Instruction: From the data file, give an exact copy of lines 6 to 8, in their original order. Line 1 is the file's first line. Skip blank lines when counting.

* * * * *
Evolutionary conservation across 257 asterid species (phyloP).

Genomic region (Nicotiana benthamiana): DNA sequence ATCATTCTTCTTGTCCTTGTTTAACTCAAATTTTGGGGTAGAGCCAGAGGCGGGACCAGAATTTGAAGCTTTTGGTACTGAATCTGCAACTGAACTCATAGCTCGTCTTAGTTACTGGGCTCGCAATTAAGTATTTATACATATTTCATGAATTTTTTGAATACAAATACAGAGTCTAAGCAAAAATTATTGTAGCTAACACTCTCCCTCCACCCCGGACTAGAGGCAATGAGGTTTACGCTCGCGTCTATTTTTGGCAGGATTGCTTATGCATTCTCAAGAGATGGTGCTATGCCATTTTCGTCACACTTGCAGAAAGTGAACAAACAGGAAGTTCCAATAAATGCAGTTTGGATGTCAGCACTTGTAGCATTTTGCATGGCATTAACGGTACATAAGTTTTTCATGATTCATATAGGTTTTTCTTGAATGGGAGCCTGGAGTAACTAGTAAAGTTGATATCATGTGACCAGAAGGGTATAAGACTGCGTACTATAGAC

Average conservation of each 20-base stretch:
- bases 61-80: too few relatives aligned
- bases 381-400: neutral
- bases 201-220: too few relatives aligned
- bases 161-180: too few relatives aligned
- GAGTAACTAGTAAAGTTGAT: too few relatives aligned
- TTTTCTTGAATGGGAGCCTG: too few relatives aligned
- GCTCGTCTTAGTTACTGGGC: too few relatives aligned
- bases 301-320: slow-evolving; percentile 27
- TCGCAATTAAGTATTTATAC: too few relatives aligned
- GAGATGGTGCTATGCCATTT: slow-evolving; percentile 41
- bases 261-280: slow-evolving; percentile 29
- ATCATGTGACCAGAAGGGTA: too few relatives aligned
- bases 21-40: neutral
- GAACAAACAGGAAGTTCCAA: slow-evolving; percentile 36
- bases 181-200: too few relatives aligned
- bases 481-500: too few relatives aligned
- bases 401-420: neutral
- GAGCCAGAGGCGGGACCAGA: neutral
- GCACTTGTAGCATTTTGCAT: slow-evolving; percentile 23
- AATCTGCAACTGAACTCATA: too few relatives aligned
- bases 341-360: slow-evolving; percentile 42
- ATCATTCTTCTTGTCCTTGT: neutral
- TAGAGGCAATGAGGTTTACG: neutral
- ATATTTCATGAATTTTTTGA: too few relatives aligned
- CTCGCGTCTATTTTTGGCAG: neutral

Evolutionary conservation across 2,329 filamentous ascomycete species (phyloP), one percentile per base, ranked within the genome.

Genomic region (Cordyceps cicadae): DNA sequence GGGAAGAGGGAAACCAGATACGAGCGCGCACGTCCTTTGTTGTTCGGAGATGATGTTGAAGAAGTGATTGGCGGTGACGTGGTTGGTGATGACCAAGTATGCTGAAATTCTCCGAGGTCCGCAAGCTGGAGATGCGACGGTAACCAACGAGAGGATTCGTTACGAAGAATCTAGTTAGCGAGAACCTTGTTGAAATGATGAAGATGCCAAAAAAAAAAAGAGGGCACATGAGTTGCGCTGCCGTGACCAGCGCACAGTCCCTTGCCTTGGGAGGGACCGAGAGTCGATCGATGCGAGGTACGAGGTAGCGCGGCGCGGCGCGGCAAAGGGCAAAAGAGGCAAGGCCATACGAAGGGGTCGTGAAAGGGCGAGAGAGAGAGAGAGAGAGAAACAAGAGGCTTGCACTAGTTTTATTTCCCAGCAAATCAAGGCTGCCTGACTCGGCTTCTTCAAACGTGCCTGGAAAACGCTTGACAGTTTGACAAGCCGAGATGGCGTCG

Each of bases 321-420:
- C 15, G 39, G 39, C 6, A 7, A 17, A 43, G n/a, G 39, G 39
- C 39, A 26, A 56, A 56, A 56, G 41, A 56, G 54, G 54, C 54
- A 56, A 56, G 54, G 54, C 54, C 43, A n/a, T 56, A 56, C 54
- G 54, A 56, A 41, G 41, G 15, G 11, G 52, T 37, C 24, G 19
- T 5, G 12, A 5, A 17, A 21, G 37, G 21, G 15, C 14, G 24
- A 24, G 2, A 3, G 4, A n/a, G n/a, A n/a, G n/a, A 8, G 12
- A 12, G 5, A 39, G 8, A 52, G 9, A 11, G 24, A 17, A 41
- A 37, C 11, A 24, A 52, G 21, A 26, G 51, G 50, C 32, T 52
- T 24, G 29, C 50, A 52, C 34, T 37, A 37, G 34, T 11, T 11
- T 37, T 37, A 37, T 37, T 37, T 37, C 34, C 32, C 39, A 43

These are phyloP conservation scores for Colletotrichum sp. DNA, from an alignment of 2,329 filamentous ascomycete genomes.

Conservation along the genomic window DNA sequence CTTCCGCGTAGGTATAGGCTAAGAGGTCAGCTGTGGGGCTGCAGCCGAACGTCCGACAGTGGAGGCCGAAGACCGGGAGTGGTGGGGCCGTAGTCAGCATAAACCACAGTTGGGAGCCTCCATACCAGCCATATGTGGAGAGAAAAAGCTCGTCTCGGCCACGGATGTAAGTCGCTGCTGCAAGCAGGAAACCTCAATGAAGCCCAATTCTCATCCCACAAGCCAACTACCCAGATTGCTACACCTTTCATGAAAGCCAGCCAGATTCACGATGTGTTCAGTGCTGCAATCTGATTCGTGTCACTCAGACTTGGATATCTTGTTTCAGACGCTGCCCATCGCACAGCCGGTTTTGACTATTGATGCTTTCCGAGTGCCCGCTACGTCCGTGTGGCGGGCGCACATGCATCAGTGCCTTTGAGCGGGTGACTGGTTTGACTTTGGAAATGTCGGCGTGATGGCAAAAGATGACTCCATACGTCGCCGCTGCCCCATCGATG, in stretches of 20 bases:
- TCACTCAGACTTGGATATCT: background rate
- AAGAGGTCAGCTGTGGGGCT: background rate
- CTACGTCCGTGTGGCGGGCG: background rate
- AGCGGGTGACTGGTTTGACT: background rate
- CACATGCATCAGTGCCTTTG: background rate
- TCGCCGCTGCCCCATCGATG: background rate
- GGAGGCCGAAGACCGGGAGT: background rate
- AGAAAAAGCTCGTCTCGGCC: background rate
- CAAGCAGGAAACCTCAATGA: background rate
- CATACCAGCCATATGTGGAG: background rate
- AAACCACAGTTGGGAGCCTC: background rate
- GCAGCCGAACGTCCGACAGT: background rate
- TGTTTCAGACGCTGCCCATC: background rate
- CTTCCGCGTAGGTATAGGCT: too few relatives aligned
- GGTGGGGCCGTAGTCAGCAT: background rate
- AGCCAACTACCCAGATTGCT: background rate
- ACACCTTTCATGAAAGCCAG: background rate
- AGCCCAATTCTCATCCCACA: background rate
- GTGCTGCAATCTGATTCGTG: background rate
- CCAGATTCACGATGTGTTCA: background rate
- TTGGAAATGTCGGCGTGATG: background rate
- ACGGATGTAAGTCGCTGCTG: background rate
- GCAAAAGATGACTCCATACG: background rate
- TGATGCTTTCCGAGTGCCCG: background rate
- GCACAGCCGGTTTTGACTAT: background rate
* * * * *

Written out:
- bases 201-220: too few relatives aligned
- bases 161-180: too few relatives aligned
- GAGTAACTAGTAAAGTTGAT: too few relatives aligned